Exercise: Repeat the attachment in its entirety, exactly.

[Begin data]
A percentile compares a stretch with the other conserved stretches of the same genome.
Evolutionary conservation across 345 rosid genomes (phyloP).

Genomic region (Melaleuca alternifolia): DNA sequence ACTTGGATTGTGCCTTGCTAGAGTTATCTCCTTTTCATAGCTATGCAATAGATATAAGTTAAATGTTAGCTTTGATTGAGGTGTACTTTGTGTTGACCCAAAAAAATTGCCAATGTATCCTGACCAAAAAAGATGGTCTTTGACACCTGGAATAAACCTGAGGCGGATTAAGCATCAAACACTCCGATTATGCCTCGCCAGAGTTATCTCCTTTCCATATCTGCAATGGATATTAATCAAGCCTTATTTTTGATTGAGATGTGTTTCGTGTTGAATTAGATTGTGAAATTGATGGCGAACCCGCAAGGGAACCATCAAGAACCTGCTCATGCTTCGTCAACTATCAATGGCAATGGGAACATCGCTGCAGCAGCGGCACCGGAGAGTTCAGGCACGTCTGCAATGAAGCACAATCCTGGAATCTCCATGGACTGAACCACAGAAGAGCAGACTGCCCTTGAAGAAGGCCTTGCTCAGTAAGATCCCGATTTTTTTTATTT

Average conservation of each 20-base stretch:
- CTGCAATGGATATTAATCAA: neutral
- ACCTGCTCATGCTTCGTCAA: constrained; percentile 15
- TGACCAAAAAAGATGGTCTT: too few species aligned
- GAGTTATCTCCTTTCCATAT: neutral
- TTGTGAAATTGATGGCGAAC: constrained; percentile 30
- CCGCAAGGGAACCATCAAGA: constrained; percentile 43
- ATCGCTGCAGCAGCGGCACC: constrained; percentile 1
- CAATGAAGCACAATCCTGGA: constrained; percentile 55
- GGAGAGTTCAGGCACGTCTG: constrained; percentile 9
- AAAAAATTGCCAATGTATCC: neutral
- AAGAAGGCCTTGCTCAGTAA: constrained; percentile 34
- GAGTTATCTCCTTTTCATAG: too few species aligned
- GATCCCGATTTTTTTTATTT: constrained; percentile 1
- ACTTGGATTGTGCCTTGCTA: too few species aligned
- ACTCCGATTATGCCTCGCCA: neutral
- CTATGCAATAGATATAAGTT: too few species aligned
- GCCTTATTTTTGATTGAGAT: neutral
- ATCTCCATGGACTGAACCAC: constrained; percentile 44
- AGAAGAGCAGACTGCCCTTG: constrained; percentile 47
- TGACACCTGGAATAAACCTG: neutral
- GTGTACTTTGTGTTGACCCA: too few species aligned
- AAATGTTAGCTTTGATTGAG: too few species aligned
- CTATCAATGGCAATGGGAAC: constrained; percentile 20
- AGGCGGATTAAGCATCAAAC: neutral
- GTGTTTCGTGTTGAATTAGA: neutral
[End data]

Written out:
A percentile compares a stretch with the other conserved stretches of the same genome.
Evolutionary conservation across 345 rosid genomes (phyloP).

Genomic region (Melaleuca alternifolia): DNA sequence ACTTGGATTGTGCCTTGCTAGAGTTATCTCCTTTTCATAGCTATGCAATAGATATAAGTTAAATGTTAGCTTTGATTGAGGTGTACTTTGTGTTGACCCAAAAAAATTGCCAATGTATCCTGACCAAAAAAGATGGTCTTTGACACCTGGAATAAACCTGAGGCGGATTAAGCATCAAACACTCCGATTATGCCTCGCCAGAGTTATCTCCTTTCCATATCTGCAATGGATATTAATCAAGCCTTATTTTTGATTGAGATGTGTTTCGTGTTGAATTAGATTGTGAAATTGATGGCGAACCCGCAAGGGAACCATCAAGAACCTGCTCATGCTTCGTCAACTATCAATGGCAATGGGAACATCGCTGCAGCAGCGGCACCGGAGAGTTCAGGCACGTCTGCAATGAAGCACAATCCTGGAATCTCCATGGACTGAACCACAGAAGAGCAGACTGCCCTTGAAGAAGGCCTTGCTCAGTAAGATCCCGATTTTTTTTATTT

Average conservation of each 20-base stretch:
- CTGCAATGGATATTAATCAA: neutral
- ACCTGCTCATGCTTCGTCAA: constrained; percentile 15
- TGACCAAAAAAGATGGTCTT: too few species aligned
- GAGTTATCTCCTTTCCATAT: neutral
- TTGTGAAATTGATGGCGAAC: constrained; percentile 30
- CCGCAAGGGAACCATCAAGA: constrained; percentile 43
- ATCGCTGCAGCAGCGGCACC: constrained; percentile 1
- CAATGAAGCACAATCCTGGA: constrained; percentile 55
- GGAGAGTTCAGGCACGTCTG: constrained; percentile 9
- AAAAAATTGCCAATGTATCC: neutral
- AAGAAGGCCTTGCTCAGTAA: constrained; percentile 34
- GAGTTATCTCCTTTTCATAG: too few species aligned
- GATCCCGATTTTTTTTATTT: constrained; percentile 1
- ACTTGGATTGTGCCTTGCTA: too few species aligned
- ACTCCGATTATGCCTCGCCA: neutral
- CTATGCAATAGATATAAGTT: too few species aligned
- GCCTTATTTTTGATTGAGAT: neutral
- ATCTCCATGGACTGAACCAC: constrained; percentile 44
- AGAAGAGCAGACTGCCCTTG: constrained; percentile 47
- TGACACCTGGAATAAACCTG: neutral
- GTGTACTTTGTGTTGACCCA: too few species aligned
- AAATGTTAGCTTTGATTGAG: too few species aligned
- CTATCAATGGCAATGGGAAC: constrained; percentile 20
- AGGCGGATTAAGCATCAAAC: neutral
- GTGTTTCGTGTTGAATTAGA: neutral